Two LGBTI-themed films share the title of winning the most Oscars. This year Moonlight won Academy Awards for Best Picture, Best Supporting Actor, and Best Adapted Screenplay. And in 2006 Brokeback Mountain won Academy Awards for Best Director, Best Adapted Screenplay, and Best Score. The Academy also nominated Brokeback Mountain for Best Picture but it missed out.
in US earnings, Brokeback ranks as the fourth-highest-grossing LGBTI film. The Birdcage is first ($124,060,553), Interview with a Vampire comes second ($105,264,608), and The Imitation Game is third ($91,125,683). To date, Moonlight has grossed $27,854,932.
According to estimates from organizers, police, and media accounts, the largest LGBTI Pride events, calculated by the number of attendees, include:
1 São Paulo Pride Parade (2006) – 3 million people.
2 Madrid Europride Festival (2007) – 2.3 million.
3 New York City Pride Parade (2016) – 2 million.
4 San Francisco Pride Parade (2014) – 1.7 million.
5 New York City Pride Parade (2015) – 1.6 million.
6 Cologne Europride Parade (2002) – 1.4 million.
7 Toronto Pride Festival (2012) – 1.2 million.
8 Madrid National Pride (2012) – 1.2 million
Dr Magnus Hirschfeld founded the first ‘homosexual emancipation organization’ on 15 May 1897. It was called the Scientific-Humanitarian Committee and was in Berlin.
The first formally organized LGBTI movement group in the United States was the Society for Human Rights in Illinois in 1924. A few months after its founding, the group ceased to exist in the wake of several members’ arrests.
According to historian Susan Stryker, ‘the first known incident of collective militant queer resistance to police harassment in US history’ took place in August 1966. Transgender people staged a rebellion outside Compton’s Cafeteria in San Francisco’s Tenderloin district to protest mistreatment and abuse by the police.
LGBTQ Stats: Lesbian, Gay, Bisexual, Transgender, and Queer People by the Numbers is published by The New Press. Husband-and-husband team of David Deschamps and Bennett Singer are the authors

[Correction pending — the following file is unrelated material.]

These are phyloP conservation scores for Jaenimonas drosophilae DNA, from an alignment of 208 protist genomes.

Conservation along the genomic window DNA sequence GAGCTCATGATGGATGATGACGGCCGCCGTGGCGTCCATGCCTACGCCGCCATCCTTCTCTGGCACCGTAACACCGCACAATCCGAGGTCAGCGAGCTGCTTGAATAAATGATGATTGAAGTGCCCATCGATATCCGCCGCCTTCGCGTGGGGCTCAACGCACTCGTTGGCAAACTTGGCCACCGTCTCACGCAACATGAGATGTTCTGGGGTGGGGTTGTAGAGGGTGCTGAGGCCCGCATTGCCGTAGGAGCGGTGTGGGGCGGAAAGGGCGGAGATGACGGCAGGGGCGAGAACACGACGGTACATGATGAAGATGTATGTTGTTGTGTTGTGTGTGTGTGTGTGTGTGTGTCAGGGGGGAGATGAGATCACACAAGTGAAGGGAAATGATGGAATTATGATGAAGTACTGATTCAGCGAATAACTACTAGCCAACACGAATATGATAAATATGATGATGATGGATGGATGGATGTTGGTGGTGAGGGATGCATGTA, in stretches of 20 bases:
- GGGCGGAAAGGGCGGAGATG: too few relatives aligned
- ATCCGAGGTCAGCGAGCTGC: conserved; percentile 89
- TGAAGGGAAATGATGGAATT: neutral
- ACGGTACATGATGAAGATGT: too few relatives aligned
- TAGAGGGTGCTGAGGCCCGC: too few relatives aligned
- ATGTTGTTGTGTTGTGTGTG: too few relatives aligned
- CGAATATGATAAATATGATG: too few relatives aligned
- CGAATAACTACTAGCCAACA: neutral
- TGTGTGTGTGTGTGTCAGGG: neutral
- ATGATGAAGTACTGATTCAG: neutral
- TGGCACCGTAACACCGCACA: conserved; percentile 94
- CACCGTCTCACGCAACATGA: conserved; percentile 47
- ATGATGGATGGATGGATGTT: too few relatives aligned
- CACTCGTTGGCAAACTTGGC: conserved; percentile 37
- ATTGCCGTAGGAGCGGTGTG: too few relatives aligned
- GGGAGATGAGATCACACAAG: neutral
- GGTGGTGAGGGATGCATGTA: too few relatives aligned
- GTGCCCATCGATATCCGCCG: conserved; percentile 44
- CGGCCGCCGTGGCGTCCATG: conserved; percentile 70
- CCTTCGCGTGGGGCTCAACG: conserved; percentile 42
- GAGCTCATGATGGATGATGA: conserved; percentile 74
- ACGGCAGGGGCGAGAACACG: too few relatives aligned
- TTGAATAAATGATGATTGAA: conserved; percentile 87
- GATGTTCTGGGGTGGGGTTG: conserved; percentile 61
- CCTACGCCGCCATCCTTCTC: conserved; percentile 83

The dance scene owes much to gay culture…
Earlier this year, Lithuanian producer Ten Walls was riding on a wave of global love with his big-room smasher ‘Walking With Elephants’. Then, in a strange move, which in the future will be seen as a case study for career sabotage, he wrote a homophobic rant on his Facebook page.
The post compared homosexuals to paedophiles and referred to the LGBT community as “another breed”. His bigotry sent chills down the spine of anyone with an open mind and memories of less liberal times.
For many, reading such hateful views can be frightening.
While the UK’s an apparent bastion of tolerance, Stonewall’s national figures suggest eight in 10 LGBT people have been verbally abused or harassed and one in 10 has been physically assaulted. There might be gay characters in Hollyoaks, but it’s not all rainbows out there. LGBT acceptance is still fairly fragile and far from certain outside city centres.
Ten Walls’ comments revealed an embarrassing lack of historical perspective. House music (and all its subsequent forms) wouldn’t be the phenomenon it is today if it wasn’t for the major contribution from an underground scene on both sides of the Atlantic that was black, queer and fabulous.
Frat boys, R&B stars and TOWIE types are fist-pumping to EDM with a gusto that’s cheering, but also quite depressing. The musical narrative that led us to where we are today began over thirty years ago. Electronic music emerged from a scene that was alternative, diverse and mostly, very, very gay. Ten Walls? You listening at the back?